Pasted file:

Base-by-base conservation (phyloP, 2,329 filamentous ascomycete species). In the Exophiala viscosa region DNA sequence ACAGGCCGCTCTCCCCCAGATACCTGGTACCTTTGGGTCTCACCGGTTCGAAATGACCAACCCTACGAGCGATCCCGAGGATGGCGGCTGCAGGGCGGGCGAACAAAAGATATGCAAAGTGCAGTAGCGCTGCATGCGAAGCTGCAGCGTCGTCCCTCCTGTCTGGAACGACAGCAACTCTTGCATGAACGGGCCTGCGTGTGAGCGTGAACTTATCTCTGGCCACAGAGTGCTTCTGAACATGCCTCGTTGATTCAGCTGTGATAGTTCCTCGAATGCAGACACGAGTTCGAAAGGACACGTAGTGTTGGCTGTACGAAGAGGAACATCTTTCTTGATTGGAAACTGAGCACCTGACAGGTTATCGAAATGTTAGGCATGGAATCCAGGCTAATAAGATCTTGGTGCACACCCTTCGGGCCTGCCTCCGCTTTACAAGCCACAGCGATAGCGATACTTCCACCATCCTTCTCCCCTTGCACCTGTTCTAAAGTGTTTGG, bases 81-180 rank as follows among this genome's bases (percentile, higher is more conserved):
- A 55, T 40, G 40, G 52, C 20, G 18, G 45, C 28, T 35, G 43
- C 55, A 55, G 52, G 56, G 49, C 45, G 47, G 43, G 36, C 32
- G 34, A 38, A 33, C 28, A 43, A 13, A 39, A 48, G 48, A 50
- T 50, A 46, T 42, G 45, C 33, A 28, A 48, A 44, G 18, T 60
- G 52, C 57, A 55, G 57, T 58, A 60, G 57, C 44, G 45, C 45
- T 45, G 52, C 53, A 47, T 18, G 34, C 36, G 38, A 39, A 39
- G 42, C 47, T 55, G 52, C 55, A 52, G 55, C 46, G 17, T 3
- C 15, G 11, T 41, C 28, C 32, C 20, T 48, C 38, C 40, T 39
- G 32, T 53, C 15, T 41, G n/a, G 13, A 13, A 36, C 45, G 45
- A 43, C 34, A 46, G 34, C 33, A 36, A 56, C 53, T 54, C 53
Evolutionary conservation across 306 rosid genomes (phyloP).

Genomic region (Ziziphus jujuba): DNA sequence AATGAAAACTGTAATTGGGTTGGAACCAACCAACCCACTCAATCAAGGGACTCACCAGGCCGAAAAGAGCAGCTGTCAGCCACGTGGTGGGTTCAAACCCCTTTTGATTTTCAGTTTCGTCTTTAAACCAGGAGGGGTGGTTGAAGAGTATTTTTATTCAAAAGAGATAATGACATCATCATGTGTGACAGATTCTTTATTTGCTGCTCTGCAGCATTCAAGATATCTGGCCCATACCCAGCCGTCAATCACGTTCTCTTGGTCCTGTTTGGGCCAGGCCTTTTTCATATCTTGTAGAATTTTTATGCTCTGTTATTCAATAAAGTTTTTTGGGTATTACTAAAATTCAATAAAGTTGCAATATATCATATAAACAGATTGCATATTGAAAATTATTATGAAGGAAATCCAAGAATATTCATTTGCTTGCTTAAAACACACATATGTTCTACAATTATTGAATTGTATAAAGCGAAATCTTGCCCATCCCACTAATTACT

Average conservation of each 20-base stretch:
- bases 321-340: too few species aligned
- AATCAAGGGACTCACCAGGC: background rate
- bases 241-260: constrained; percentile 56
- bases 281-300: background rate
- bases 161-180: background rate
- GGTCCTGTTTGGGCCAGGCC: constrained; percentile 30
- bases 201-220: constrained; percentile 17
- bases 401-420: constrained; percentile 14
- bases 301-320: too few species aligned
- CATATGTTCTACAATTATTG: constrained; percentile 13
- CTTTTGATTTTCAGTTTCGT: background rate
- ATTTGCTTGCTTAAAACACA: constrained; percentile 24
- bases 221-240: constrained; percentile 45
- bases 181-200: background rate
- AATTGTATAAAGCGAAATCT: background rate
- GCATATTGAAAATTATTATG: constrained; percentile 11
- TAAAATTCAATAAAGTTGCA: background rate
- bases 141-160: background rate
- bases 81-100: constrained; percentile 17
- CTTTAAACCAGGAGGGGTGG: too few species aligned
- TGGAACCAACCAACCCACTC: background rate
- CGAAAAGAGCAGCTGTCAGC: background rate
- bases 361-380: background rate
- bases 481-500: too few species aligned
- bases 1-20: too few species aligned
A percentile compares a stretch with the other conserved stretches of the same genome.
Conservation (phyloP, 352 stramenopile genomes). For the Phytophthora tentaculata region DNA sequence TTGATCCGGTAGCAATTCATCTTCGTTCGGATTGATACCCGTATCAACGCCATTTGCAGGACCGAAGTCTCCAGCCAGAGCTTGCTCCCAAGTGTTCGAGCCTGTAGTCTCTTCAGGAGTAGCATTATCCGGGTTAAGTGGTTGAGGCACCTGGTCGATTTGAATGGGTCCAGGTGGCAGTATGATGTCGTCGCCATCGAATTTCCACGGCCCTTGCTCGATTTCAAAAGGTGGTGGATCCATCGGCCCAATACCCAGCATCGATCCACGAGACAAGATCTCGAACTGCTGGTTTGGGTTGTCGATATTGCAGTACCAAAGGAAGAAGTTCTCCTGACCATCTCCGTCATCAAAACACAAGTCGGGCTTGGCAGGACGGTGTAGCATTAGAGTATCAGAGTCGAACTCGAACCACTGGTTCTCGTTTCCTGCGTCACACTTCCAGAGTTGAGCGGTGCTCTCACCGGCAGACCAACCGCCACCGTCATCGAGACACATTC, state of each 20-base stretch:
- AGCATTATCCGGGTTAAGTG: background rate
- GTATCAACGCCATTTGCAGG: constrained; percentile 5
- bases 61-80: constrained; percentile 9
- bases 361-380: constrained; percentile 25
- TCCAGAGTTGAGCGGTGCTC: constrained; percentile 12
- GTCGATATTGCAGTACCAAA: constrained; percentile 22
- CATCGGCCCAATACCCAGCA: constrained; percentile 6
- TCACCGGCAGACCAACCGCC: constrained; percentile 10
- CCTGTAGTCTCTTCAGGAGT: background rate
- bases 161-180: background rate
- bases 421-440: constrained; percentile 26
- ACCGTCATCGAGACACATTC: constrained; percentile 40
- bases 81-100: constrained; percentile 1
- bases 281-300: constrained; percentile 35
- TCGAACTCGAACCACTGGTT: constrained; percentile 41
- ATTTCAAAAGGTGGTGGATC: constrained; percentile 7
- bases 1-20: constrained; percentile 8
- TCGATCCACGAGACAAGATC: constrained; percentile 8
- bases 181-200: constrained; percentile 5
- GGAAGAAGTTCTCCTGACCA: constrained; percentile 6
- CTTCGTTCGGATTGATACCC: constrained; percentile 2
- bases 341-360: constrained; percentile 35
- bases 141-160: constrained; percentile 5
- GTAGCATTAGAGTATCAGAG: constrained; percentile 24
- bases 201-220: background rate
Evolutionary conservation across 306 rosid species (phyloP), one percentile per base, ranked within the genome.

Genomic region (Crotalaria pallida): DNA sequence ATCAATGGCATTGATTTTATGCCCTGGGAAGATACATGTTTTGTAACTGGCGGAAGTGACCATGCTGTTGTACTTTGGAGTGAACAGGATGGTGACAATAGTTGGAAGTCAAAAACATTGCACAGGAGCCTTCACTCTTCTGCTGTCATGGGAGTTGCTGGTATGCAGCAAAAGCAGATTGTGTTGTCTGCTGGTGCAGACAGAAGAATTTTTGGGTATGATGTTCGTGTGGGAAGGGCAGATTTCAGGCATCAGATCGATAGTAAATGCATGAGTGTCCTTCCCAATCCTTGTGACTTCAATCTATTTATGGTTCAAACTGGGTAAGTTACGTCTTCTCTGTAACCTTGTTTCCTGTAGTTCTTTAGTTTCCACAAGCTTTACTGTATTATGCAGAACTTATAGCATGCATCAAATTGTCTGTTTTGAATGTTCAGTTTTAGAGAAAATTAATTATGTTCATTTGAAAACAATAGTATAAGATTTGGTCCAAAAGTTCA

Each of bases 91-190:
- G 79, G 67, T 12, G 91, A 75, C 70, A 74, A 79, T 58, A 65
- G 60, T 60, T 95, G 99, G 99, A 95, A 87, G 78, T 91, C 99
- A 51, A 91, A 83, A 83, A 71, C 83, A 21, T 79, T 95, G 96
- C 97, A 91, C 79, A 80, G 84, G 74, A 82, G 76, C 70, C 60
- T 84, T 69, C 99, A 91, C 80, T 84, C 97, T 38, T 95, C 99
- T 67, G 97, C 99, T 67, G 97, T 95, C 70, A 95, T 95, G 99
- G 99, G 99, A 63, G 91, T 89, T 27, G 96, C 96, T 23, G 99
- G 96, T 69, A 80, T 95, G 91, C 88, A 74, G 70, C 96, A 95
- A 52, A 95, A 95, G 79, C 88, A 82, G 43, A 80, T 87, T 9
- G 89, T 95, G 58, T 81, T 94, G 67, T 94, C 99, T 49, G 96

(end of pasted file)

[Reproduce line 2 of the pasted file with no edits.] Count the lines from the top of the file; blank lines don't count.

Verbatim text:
- A 55, T 40, G 40, G 52, C 20, G 18, G 45, C 28, T 35, G 43